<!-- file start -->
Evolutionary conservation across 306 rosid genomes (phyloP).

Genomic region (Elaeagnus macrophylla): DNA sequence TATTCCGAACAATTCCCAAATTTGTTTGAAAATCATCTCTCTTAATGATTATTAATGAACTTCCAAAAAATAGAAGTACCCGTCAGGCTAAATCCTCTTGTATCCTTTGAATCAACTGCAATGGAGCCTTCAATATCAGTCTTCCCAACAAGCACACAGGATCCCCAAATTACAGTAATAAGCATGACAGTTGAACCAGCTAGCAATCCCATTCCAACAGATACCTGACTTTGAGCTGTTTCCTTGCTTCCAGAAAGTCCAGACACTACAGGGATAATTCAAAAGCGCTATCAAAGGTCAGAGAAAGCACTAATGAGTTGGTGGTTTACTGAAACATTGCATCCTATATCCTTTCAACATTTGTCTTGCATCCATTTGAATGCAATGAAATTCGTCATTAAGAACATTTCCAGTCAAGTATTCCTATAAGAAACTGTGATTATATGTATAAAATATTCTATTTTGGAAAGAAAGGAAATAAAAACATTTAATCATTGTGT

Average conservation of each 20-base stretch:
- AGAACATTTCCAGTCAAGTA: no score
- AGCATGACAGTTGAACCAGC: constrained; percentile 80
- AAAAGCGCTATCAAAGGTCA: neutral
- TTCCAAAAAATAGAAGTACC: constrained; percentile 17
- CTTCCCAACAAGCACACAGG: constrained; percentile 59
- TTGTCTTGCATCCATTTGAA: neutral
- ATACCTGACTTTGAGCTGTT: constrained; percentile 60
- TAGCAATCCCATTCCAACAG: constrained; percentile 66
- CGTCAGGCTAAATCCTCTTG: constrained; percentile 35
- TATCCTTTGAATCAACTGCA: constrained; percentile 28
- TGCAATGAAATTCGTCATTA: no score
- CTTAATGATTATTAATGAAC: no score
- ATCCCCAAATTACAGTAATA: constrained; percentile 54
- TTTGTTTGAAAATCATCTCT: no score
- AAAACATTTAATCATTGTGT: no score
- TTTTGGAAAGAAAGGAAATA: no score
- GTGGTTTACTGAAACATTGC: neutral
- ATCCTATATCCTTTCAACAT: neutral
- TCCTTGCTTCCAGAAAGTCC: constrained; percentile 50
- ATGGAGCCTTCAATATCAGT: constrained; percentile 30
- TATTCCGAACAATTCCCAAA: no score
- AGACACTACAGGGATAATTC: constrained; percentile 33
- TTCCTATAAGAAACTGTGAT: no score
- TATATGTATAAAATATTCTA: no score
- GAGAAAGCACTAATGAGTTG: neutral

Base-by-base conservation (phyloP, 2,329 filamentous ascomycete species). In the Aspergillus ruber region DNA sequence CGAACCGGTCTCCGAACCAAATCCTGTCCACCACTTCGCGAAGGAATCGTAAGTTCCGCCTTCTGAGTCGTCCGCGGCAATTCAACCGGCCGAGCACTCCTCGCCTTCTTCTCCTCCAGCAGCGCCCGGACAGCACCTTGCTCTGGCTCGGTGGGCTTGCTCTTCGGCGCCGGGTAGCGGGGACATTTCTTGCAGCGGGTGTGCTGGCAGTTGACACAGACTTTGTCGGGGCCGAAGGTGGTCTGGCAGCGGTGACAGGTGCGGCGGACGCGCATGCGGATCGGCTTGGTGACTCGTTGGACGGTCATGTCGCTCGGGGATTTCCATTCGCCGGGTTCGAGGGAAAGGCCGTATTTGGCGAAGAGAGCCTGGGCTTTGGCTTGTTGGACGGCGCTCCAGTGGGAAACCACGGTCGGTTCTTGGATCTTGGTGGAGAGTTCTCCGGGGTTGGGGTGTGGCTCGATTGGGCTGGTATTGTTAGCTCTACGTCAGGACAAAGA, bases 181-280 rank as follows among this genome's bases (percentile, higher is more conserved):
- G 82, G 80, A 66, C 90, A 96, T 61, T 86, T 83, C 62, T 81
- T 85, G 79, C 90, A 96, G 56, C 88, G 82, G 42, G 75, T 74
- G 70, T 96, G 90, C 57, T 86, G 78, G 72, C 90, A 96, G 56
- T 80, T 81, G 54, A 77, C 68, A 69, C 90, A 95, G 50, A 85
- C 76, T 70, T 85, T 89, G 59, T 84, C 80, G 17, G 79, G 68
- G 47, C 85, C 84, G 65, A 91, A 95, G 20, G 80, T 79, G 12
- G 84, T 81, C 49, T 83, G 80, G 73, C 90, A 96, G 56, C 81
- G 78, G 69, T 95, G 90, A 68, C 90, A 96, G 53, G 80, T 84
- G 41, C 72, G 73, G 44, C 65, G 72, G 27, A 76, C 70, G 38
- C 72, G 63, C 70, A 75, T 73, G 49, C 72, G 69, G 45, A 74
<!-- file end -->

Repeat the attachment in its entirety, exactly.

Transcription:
Evolutionary conservation across 306 rosid genomes (phyloP).

Genomic region (Elaeagnus macrophylla): DNA sequence TATTCCGAACAATTCCCAAATTTGTTTGAAAATCATCTCTCTTAATGATTATTAATGAACTTCCAAAAAATAGAAGTACCCGTCAGGCTAAATCCTCTTGTATCCTTTGAATCAACTGCAATGGAGCCTTCAATATCAGTCTTCCCAACAAGCACACAGGATCCCCAAATTACAGTAATAAGCATGACAGTTGAACCAGCTAGCAATCCCATTCCAACAGATACCTGACTTTGAGCTGTTTCCTTGCTTCCAGAAAGTCCAGACACTACAGGGATAATTCAAAAGCGCTATCAAAGGTCAGAGAAAGCACTAATGAGTTGGTGGTTTACTGAAACATTGCATCCTATATCCTTTCAACATTTGTCTTGCATCCATTTGAATGCAATGAAATTCGTCATTAAGAACATTTCCAGTCAAGTATTCCTATAAGAAACTGTGATTATATGTATAAAATATTCTATTTTGGAAAGAAAGGAAATAAAAACATTTAATCATTGTGT

Average conservation of each 20-base stretch:
- AGAACATTTCCAGTCAAGTA: no score
- AGCATGACAGTTGAACCAGC: constrained; percentile 80
- AAAAGCGCTATCAAAGGTCA: neutral
- TTCCAAAAAATAGAAGTACC: constrained; percentile 17
- CTTCCCAACAAGCACACAGG: constrained; percentile 59
- TTGTCTTGCATCCATTTGAA: neutral
- ATACCTGACTTTGAGCTGTT: constrained; percentile 60
- TAGCAATCCCATTCCAACAG: constrained; percentile 66
- CGTCAGGCTAAATCCTCTTG: constrained; percentile 35
- TATCCTTTGAATCAACTGCA: constrained; percentile 28
- TGCAATGAAATTCGTCATTA: no score
- CTTAATGATTATTAATGAAC: no score
- ATCCCCAAATTACAGTAATA: constrained; percentile 54
- TTTGTTTGAAAATCATCTCT: no score
- AAAACATTTAATCATTGTGT: no score
- TTTTGGAAAGAAAGGAAATA: no score
- GTGGTTTACTGAAACATTGC: neutral
- ATCCTATATCCTTTCAACAT: neutral
- TCCTTGCTTCCAGAAAGTCC: constrained; percentile 50
- ATGGAGCCTTCAATATCAGT: constrained; percentile 30
- TATTCCGAACAATTCCCAAA: no score
- AGACACTACAGGGATAATTC: constrained; percentile 33
- TTCCTATAAGAAACTGTGAT: no score
- TATATGTATAAAATATTCTA: no score
- GAGAAAGCACTAATGAGTTG: neutral

Base-by-base conservation (phyloP, 2,329 filamentous ascomycete species). In the Aspergillus ruber region DNA sequence CGAACCGGTCTCCGAACCAAATCCTGTCCACCACTTCGCGAAGGAATCGTAAGTTCCGCCTTCTGAGTCGTCCGCGGCAATTCAACCGGCCGAGCACTCCTCGCCTTCTTCTCCTCCAGCAGCGCCCGGACAGCACCTTGCTCTGGCTCGGTGGGCTTGCTCTTCGGCGCCGGGTAGCGGGGACATTTCTTGCAGCGGGTGTGCTGGCAGTTGACACAGACTTTGTCGGGGCCGAAGGTGGTCTGGCAGCGGTGACAGGTGCGGCGGACGCGCATGCGGATCGGCTTGGTGACTCGTTGGACGGTCATGTCGCTCGGGGATTTCCATTCGCCGGGTTCGAGGGAAAGGCCGTATTTGGCGAAGAGAGCCTGGGCTTTGGCTTGTTGGACGGCGCTCCAGTGGGAAACCACGGTCGGTTCTTGGATCTTGGTGGAGAGTTCTCCGGGGTTGGGGTGTGGCTCGATTGGGCTGGTATTGTTAGCTCTACGTCAGGACAAAGA, bases 181-280 rank as follows among this genome's bases (percentile, higher is more conserved):
- G 82, G 80, A 66, C 90, A 96, T 61, T 86, T 83, C 62, T 81
- T 85, G 79, C 90, A 96, G 56, C 88, G 82, G 42, G 75, T 74
- G 70, T 96, G 90, C 57, T 86, G 78, G 72, C 90, A 96, G 56
- T 80, T 81, G 54, A 77, C 68, A 69, C 90, A 95, G 50, A 85
- C 76, T 70, T 85, T 89, G 59, T 84, C 80, G 17, G 79, G 68
- G 47, C 85, C 84, G 65, A 91, A 95, G 20, G 80, T 79, G 12
- G 84, T 81, C 49, T 83, G 80, G 73, C 90, A 96, G 56, C 81
- G 78, G 69, T 95, G 90, A 68, C 90, A 96, G 53, G 80, T 84
- G 41, C 72, G 73, G 44, C 65, G 72, G 27, A 76, C 70, G 38
- C 72, G 63, C 70, A 75, T 73, G 49, C 72, G 69, G 45, A 74